Error Pages and Query Strings DDOS

I know this isn’t really directly related to Wordpress and/or Nginx but I have noticed even with FastCGI_Cache or W3TC running a server on a cheap host can be taken down with nothing more than random page requests that return a 404 or worse simply adding a random query string to the end of the URL. Is there any fix or recommendations on how to deal with this?


Navigate to which is a valid page for most wordpress sites, with a caching plugin/module in place it would be cashed and even a million requests after would not tax the system at all.

  1. Navigate to and you will get a 404, which will be caused after the first request but only for that page. Additional requests to other pages that don’t exist will force the php service to trigger and the caching module to have to work again. Running a script that makes requests to random pages will cause the system to eventually lock-up either the Swap Daemon or the PHP Daemon.

  2. Navigating to won’t navigate to a 404 error page but it will bypass the caching module and force the system to give you a fresh version of the page. Like above on a small server, like that which you might use on Digital Ocean, this would be disastrous at it doesn’t even require a script but instead to simple refresh a browser or send many CURL requests to the site with anything in the query string. Again causing either the Swap or PHP Daemon to lockup or even crash entirely.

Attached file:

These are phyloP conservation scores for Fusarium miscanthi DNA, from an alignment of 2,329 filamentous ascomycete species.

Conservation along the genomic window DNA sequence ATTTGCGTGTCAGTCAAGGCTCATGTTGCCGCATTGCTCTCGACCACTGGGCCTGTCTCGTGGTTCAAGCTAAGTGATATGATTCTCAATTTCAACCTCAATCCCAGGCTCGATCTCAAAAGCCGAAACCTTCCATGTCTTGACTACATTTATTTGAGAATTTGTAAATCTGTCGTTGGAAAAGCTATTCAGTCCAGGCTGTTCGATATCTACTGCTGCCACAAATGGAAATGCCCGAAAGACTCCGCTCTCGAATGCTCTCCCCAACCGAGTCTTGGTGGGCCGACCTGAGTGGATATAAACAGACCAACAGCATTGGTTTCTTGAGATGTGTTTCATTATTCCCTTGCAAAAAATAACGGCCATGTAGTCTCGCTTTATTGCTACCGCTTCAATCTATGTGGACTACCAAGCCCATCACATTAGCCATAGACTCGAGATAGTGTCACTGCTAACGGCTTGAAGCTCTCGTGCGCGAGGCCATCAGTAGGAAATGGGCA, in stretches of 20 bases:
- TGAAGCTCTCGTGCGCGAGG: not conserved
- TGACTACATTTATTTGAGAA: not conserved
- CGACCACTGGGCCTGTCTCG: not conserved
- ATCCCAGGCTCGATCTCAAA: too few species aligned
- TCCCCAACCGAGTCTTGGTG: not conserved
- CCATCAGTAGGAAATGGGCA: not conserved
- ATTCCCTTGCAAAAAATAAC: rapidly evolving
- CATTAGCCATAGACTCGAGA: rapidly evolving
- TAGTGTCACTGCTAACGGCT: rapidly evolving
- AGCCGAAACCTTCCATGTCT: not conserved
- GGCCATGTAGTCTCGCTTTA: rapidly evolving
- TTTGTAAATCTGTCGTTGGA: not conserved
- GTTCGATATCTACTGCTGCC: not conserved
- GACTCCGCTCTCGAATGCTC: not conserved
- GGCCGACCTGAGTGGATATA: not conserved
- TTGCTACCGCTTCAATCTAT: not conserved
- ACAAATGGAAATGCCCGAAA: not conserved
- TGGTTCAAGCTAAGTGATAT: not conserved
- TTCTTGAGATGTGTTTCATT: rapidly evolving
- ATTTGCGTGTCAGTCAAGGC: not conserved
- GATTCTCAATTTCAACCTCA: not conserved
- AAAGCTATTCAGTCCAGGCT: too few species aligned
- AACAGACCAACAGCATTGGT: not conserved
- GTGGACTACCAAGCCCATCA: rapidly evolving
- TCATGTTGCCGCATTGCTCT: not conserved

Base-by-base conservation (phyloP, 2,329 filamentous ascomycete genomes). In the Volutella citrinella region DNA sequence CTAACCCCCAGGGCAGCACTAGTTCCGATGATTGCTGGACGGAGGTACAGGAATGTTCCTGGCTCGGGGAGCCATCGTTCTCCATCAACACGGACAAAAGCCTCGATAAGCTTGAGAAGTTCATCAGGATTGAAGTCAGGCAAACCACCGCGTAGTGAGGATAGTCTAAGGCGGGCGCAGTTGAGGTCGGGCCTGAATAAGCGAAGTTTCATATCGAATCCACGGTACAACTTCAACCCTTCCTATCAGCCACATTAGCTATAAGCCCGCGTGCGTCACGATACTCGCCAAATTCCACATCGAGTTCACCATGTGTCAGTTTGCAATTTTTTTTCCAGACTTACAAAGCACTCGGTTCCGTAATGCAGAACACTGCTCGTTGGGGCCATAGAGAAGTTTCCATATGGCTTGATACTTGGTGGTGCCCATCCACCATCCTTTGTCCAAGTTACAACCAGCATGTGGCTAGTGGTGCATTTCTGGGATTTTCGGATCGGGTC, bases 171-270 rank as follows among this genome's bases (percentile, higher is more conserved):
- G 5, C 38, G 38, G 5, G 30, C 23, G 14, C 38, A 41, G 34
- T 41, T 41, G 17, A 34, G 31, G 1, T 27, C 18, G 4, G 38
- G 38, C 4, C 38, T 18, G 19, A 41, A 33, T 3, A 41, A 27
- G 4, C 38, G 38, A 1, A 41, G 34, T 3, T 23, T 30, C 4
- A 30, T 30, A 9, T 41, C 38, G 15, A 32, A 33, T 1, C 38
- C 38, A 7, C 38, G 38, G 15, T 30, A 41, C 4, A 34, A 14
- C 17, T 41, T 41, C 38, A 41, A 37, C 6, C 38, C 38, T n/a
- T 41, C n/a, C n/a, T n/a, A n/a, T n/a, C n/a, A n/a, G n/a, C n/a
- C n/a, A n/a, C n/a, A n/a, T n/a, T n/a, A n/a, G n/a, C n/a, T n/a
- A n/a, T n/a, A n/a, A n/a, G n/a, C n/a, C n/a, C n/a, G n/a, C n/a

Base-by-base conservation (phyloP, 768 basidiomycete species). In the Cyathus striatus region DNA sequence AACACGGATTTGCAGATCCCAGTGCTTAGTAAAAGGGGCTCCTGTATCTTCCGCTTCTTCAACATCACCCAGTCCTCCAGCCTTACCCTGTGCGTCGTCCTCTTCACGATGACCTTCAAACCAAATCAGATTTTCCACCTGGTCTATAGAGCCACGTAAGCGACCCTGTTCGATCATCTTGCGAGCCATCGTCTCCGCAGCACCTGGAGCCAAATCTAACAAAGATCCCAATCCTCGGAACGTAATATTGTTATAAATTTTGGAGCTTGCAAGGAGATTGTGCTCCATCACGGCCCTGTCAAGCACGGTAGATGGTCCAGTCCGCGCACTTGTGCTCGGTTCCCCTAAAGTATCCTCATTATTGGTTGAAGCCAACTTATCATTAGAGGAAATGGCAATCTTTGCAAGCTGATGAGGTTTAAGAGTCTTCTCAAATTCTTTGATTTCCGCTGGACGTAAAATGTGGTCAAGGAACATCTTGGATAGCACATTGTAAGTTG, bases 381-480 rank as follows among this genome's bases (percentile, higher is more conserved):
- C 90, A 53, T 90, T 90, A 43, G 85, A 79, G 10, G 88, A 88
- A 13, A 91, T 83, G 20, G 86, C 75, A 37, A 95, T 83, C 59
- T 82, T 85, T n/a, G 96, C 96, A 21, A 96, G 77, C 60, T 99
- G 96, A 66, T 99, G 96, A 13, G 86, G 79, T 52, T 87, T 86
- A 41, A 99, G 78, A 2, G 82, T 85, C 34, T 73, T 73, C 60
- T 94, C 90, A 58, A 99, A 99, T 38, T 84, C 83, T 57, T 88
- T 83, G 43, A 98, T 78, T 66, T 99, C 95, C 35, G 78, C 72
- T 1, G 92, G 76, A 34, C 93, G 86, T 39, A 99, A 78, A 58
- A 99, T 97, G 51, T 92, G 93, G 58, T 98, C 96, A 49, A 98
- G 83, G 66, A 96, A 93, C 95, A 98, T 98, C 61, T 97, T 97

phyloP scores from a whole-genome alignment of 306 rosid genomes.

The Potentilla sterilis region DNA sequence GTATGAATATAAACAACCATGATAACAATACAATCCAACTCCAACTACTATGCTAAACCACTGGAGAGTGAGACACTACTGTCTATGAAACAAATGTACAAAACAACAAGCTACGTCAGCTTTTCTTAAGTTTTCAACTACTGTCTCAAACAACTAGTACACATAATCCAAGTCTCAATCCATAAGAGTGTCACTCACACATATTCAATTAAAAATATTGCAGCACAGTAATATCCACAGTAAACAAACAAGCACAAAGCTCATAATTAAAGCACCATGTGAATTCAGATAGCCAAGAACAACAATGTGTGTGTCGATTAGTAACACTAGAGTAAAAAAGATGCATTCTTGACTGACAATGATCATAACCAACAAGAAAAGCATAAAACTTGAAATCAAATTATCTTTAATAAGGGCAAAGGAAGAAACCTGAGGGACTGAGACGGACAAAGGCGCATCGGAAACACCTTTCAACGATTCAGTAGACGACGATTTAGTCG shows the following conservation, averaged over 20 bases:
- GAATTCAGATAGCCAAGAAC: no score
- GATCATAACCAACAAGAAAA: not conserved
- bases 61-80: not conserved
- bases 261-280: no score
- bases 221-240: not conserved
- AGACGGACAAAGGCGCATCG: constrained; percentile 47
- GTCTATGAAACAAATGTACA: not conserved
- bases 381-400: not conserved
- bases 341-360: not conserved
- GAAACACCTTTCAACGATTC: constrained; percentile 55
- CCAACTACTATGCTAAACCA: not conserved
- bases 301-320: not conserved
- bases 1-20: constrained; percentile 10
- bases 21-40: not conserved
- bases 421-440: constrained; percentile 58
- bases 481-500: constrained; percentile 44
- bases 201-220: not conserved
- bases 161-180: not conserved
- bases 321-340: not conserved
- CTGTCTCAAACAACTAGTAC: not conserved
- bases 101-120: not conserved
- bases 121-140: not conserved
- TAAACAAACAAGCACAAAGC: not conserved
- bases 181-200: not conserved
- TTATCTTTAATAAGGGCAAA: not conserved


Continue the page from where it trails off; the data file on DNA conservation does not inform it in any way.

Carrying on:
I am sure more than a few of you have come across this in your testing and I am guessing someone has a fix but I wanted to be as informative as I could be in my description of the problem.

The only solutions I know:

  1. Use CloudFlare as an extra layer of proxy-cache’ing (and a CDN, for all purposes) in front of your server. Basic service is free and it will certainly filter out many attempts such as those — and because CloudFlare acts as a cache for so many millions of websites, they can quickly (and automatically) figure out potential sources of DDoS attacks and block the IPs before they hit your server. Last but not least, CloudFlare has an ‘attack mode’. When you activate it, every new access (yes, this will happen with legitimate users as well) will pause for a few extra seconds and requires active JavaScript to figure out if the person behind that request is a human using a browser or not. (It will not prevent someone from physically sitting in front of a computer and do a ‘manual’ DDoS attack, possibly with several friends doing the same thing…)

  2. Use the WordFence Security plugin. WordFence will act not only as a way to scan your website (if it was infected) but also acts as an application firewall, and, yes, it is also good at detecting harmful attacks, especially those that are targeted at brute-force attempts to guess passwords. Because it also works on millions of websites, they collect a black list which is served to everybody very quickly. And also because it sits at the application level, it has some knowledge on how people use typical attacks to WordPress servers and block them before they’re harmful. It also includes their own caching engine (you can turn it off), so it’s a multipurpose plugin. The disadvantage, of course, is that it runs on WordPress — that is, potential threats/attacks are already threatening your server, so even if you block them, you might preserve the integrity of WordPress, but you will still be wasting CPU and bandwidth in order to deal with all those attacks.

For that reason, I use both for practically all my websites. They’re not perfect nor foolproof, but both give some interesting statistics about how many attacks they have defeated, and these numbers are actually scary… even on very low-traffic websites, which I had (wrongly) guessed that hackers would have little interest.

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